Ninja Scroll

In the early years of the Tokugawa Shogunate, the lord of the Yamashiro clan hires a team of ninja to eliminate the operators of an illegal gold mine. However, when Gemma, the ninja leader, orders his followers to kill one another so that the mine’s location can be kept a secret (and so the Yamashiro can take control of the mine for themselves), one ninja, Jubei, refuses and kills his fellow ninja as they attack him. Jubei then kills Gemma in revenge. Five years later, Jubei has been reduced to the life of a wandering mercenary when he saves a young woman – Kagero – from a vicious assault. She reveals that she was part of a ninja team ordered by the head of the Mochizuki clan to investigate reports of a plague in a nearby village; however, her team was attacked and annihilated by a monstrous individual who apparently had flesh of stone. Jubei is thus unwittingly drawn into a sinister conspiracy, in which the descendants of the shogunal family displaced by the Tokugawa plot their return to power, aided by the gold from the Yamashira mine and a cabal of ninja with hideous supernatural powers. Along the way, Jubei is manipulated by a Tokugawa spy into working for the government, while mutual feelings of affection flower between Jubei and Kagero. This is when he makes the most horrific discovery of all: Gemma is not only not dead, but may in fact be the puppet master behind the unfolding events…

Based on the novels of Futaro Yamada (which in turn influenced the manga that became the source of the anime “Basilisk”), “Ninja Scroll” was a co-production between JVC, Toho, and Movic, with the animation provided by studio Animate. Released in Japanese cinemas in 1993, it was a box office hit, despite generating enormous controversy because of its graphic depiction of combat and sexual violence.  Presented in a classic hand-drawn animation style highlighted by a vivid colour palette, “Ninja Scroll” races along at a headlong pace, bombarding the viewer with images of violence and death, all set within a brooding rural landscape that conveys its own sinister menace. But in the midst of this bloody mayhem, the heart of the narrative is composed of a deeply human story, the connection between the status-less Jubei and the abused and objectified Kagero; through their relationship, she comes to an understanding of her own worth and dignity, while he learns how to once more be human and vulnerable despite the traumas of the past. Like Gennosuke and Oboro in “Basilisk”, their love is doomed and tragic; but it is the very tragedy of their relationship that leavens and humanises what would otherwise be mindless slaughter.   Violent, nihilistic, and bittersweet, “Ninja Scroll”, along with “Akira” and “Ghost In The Shell”, formed a triumvirate of films that revived anime as a serious art form in the 90s, and which re-sparked interest in anime among Western audiences after the fade-out of the “first wave” anime of the 1970s and 80s.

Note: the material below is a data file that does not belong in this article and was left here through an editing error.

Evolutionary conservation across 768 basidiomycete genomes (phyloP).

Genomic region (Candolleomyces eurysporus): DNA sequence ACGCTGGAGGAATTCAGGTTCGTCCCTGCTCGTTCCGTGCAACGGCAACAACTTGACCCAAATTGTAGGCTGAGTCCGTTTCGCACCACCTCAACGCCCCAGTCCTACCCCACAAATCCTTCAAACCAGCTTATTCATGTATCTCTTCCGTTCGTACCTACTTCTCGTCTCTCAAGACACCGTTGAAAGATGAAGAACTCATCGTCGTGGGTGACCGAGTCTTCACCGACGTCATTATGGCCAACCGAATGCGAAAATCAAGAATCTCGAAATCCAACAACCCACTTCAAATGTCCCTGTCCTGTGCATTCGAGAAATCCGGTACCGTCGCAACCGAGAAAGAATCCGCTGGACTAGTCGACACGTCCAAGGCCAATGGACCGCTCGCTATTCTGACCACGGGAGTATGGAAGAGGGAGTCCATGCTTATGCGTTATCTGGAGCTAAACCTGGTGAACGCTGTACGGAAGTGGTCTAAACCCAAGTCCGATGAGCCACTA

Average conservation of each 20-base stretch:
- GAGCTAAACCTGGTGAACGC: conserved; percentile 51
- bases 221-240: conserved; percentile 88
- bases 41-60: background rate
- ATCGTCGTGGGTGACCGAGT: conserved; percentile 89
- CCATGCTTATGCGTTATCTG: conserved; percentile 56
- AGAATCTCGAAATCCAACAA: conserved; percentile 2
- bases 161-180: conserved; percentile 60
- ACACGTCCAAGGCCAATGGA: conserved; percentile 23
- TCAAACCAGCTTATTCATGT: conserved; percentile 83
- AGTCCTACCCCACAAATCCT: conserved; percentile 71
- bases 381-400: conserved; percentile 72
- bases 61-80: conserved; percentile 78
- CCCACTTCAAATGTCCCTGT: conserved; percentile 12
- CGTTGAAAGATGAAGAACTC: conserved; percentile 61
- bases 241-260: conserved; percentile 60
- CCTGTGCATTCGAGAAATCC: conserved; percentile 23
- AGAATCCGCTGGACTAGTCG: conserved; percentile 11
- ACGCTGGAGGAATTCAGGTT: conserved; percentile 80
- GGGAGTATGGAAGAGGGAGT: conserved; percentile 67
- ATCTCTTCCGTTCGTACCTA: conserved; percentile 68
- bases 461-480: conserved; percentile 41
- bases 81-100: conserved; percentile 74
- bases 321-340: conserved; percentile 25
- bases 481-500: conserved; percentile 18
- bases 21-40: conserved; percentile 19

Text ©Copyright Brendan E Byrne 2020. All rights reserved.